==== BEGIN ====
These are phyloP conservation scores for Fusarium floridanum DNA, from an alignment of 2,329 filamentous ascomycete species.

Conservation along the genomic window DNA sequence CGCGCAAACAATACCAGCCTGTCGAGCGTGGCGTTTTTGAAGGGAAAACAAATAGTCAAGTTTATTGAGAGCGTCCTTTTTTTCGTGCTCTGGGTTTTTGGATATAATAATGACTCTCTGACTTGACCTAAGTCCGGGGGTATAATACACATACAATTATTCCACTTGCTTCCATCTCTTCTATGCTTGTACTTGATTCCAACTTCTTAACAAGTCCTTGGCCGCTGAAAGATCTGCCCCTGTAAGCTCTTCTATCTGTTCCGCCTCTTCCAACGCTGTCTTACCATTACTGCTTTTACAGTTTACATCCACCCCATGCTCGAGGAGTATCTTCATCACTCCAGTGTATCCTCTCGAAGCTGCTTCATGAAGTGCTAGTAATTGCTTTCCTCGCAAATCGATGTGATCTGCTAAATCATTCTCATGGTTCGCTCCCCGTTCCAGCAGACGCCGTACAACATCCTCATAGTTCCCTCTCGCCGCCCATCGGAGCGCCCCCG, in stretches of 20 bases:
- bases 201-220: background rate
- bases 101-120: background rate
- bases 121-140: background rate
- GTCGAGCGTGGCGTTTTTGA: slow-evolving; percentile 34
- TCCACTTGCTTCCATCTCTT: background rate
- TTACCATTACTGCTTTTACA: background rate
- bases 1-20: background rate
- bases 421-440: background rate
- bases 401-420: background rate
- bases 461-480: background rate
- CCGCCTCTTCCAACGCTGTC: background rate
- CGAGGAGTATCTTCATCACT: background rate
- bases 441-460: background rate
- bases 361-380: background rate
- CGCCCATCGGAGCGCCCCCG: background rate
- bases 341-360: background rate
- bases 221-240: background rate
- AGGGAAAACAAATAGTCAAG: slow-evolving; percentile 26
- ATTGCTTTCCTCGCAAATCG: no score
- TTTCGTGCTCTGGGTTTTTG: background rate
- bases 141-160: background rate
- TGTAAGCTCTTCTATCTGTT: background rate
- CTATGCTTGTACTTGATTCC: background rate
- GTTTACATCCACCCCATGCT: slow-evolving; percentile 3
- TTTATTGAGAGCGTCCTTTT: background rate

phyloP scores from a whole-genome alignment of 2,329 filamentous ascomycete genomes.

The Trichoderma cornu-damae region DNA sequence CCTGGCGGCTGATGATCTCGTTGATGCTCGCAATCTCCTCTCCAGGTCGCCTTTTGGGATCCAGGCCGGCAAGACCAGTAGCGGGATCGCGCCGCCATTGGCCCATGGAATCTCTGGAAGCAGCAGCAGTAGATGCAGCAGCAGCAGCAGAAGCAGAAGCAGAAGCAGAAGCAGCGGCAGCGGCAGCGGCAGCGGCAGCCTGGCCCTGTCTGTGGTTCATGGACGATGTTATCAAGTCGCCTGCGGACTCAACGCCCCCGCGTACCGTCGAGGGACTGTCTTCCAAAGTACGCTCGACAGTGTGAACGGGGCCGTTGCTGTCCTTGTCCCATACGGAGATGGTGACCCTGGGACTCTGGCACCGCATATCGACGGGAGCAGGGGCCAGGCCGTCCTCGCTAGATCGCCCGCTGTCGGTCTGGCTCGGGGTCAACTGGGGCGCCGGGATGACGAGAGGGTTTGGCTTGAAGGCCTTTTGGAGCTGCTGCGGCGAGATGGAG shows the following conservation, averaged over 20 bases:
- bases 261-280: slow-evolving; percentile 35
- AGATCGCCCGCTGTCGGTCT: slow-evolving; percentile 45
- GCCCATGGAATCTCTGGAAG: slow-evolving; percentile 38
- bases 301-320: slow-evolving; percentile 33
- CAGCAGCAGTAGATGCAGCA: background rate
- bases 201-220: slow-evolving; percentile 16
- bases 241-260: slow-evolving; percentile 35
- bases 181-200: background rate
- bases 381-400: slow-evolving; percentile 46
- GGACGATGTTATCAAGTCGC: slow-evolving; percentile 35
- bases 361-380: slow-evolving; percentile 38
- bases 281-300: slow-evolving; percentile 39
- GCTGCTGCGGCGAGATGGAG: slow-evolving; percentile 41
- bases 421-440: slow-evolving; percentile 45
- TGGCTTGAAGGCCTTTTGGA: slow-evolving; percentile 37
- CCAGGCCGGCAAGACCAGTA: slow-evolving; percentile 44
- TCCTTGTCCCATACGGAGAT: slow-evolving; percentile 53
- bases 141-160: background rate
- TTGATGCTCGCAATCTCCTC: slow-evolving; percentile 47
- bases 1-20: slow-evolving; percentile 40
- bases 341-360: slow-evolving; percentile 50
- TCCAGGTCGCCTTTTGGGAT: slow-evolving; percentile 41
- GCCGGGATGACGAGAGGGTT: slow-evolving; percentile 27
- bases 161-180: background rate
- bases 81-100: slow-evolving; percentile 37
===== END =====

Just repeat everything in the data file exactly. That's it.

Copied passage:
These are phyloP conservation scores for Fusarium floridanum DNA, from an alignment of 2,329 filamentous ascomycete species.

Conservation along the genomic window DNA sequence CGCGCAAACAATACCAGCCTGTCGAGCGTGGCGTTTTTGAAGGGAAAACAAATAGTCAAGTTTATTGAGAGCGTCCTTTTTTTCGTGCTCTGGGTTTTTGGATATAATAATGACTCTCTGACTTGACCTAAGTCCGGGGGTATAATACACATACAATTATTCCACTTGCTTCCATCTCTTCTATGCTTGTACTTGATTCCAACTTCTTAACAAGTCCTTGGCCGCTGAAAGATCTGCCCCTGTAAGCTCTTCTATCTGTTCCGCCTCTTCCAACGCTGTCTTACCATTACTGCTTTTACAGTTTACATCCACCCCATGCTCGAGGAGTATCTTCATCACTCCAGTGTATCCTCTCGAAGCTGCTTCATGAAGTGCTAGTAATTGCTTTCCTCGCAAATCGATGTGATCTGCTAAATCATTCTCATGGTTCGCTCCCCGTTCCAGCAGACGCCGTACAACATCCTCATAGTTCCCTCTCGCCGCCCATCGGAGCGCCCCCG, in stretches of 20 bases:
- bases 201-220: background rate
- bases 101-120: background rate
- bases 121-140: background rate
- GTCGAGCGTGGCGTTTTTGA: slow-evolving; percentile 34
- TCCACTTGCTTCCATCTCTT: background rate
- TTACCATTACTGCTTTTACA: background rate
- bases 1-20: background rate
- bases 421-440: background rate
- bases 401-420: background rate
- bases 461-480: background rate
- CCGCCTCTTCCAACGCTGTC: background rate
- CGAGGAGTATCTTCATCACT: background rate
- bases 441-460: background rate
- bases 361-380: background rate
- CGCCCATCGGAGCGCCCCCG: background rate
- bases 341-360: background rate
- bases 221-240: background rate
- AGGGAAAACAAATAGTCAAG: slow-evolving; percentile 26
- ATTGCTTTCCTCGCAAATCG: no score
- TTTCGTGCTCTGGGTTTTTG: background rate
- bases 141-160: background rate
- TGTAAGCTCTTCTATCTGTT: background rate
- CTATGCTTGTACTTGATTCC: background rate
- GTTTACATCCACCCCATGCT: slow-evolving; percentile 3
- TTTATTGAGAGCGTCCTTTT: background rate

phyloP scores from a whole-genome alignment of 2,329 filamentous ascomycete genomes.

The Trichoderma cornu-damae region DNA sequence CCTGGCGGCTGATGATCTCGTTGATGCTCGCAATCTCCTCTCCAGGTCGCCTTTTGGGATCCAGGCCGGCAAGACCAGTAGCGGGATCGCGCCGCCATTGGCCCATGGAATCTCTGGAAGCAGCAGCAGTAGATGCAGCAGCAGCAGCAGAAGCAGAAGCAGAAGCAGAAGCAGCGGCAGCGGCAGCGGCAGCGGCAGCCTGGCCCTGTCTGTGGTTCATGGACGATGTTATCAAGTCGCCTGCGGACTCAACGCCCCCGCGTACCGTCGAGGGACTGTCTTCCAAAGTACGCTCGACAGTGTGAACGGGGCCGTTGCTGTCCTTGTCCCATACGGAGATGGTGACCCTGGGACTCTGGCACCGCATATCGACGGGAGCAGGGGCCAGGCCGTCCTCGCTAGATCGCCCGCTGTCGGTCTGGCTCGGGGTCAACTGGGGCGCCGGGATGACGAGAGGGTTTGGCTTGAAGGCCTTTTGGAGCTGCTGCGGCGAGATGGAG shows the following conservation, averaged over 20 bases:
- bases 261-280: slow-evolving; percentile 35
- AGATCGCCCGCTGTCGGTCT: slow-evolving; percentile 45
- GCCCATGGAATCTCTGGAAG: slow-evolving; percentile 38
- bases 301-320: slow-evolving; percentile 33
- CAGCAGCAGTAGATGCAGCA: background rate
- bases 201-220: slow-evolving; percentile 16
- bases 241-260: slow-evolving; percentile 35
- bases 181-200: background rate
- bases 381-400: slow-evolving; percentile 46
- GGACGATGTTATCAAGTCGC: slow-evolving; percentile 35
- bases 361-380: slow-evolving; percentile 38
- bases 281-300: slow-evolving; percentile 39
- GCTGCTGCGGCGAGATGGAG: slow-evolving; percentile 41
- bases 421-440: slow-evolving; percentile 45
- TGGCTTGAAGGCCTTTTGGA: slow-evolving; percentile 37
- CCAGGCCGGCAAGACCAGTA: slow-evolving; percentile 44
- TCCTTGTCCCATACGGAGAT: slow-evolving; percentile 53
- bases 141-160: background rate
- TTGATGCTCGCAATCTCCTC: slow-evolving; percentile 47
- bases 1-20: slow-evolving; percentile 40
- bases 341-360: slow-evolving; percentile 50
- TCCAGGTCGCCTTTTGGGAT: slow-evolving; percentile 41
- GCCGGGATGACGAGAGGGTT: slow-evolving; percentile 27
- bases 161-180: background rate
- bases 81-100: slow-evolving; percentile 37